Presenters include congresswoman Chellie Pingree, who has worked on sustainability and agriculture; Jan Wampler, an architecture professor at MIT who has focused on designing ecocities and spaces in urban environments; Bernard Amadei, founder of Engineers Without Borders and Science Envoy for the U.S. Department of State; Soren Hermansen and Malene Lunden, co-directors of the Samso Energy Academy in Denmark; Ceren Bogac, an environmental designer from Cyprus; and Vasia Markides, a documentary filmmaker and Famagusta Ecocity Project founder.
Several UMaine faculty and other community members are also scheduled to speak during the conference that will be held in the Wells Conference Center from 6–9:30 p.m. Friday, Oct. 24 and from 8 a.m. to 5:30 p.m. Saturday, Oct. 25.
Regular admission is $50 per person, $35 for students. Price includes both Friday and Saturday sessions plus a Friday reception and Saturday lunch. Registration is online.
ESTIA (Ecopeace Sustainability Training and International Affiliations) is a Maine-based ecological organization that promotes and facilitates sustainability and peace through education.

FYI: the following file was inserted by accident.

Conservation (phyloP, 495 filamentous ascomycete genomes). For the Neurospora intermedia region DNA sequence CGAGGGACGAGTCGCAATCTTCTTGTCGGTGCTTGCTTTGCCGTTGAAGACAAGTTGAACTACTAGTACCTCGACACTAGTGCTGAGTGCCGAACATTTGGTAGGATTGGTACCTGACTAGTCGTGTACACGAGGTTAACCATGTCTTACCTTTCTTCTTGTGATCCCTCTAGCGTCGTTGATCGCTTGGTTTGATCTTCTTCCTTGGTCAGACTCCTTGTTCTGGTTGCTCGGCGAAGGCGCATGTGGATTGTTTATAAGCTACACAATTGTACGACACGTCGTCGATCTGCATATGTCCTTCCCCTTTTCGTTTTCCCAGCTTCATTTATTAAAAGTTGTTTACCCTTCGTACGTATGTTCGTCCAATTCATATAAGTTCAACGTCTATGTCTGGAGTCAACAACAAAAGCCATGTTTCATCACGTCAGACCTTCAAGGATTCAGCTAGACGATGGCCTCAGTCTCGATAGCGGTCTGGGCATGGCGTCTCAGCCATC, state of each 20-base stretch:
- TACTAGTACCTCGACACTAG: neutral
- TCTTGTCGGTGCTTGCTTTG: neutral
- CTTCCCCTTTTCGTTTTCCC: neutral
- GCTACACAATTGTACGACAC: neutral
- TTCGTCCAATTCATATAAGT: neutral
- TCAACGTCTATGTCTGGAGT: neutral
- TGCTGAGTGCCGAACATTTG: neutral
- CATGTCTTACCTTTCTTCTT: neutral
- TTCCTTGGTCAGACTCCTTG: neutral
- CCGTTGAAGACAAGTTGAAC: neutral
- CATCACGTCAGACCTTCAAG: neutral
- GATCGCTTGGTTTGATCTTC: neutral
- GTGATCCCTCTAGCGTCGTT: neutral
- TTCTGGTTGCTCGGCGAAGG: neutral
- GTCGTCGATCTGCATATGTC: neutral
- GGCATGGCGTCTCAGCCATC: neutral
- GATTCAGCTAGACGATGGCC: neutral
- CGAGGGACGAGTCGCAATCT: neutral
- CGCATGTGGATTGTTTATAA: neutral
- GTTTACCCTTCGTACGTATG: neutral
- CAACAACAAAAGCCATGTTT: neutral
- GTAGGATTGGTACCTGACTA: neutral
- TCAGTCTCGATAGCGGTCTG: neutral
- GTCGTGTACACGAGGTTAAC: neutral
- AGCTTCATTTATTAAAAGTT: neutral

For more information or to request a disability accommodation, contact Emily Markides at 207.581.2636 or email@example.com.
Contact: Elyse Kahl, 581.3747
The Portland Press Herald interviewed Janet Fairman, an associate professor of education at the University of Maine, for the article, “Tax relief scarce in school consolidations.” Fairman, who co-wrote two studies on school reorganization in Maine, said research showed consolidation did seem to work when it came to expanding opportunities for students across the district. “Our research did not show a tremendous cost savings. One of the main reasons was districts that chose to consolidate then chose to use those savings to expand or improve educational programs for students,” she said. Fairman also said she thinks more studies are needed to evaluate the effectiveness of consolidation, both financially and academically.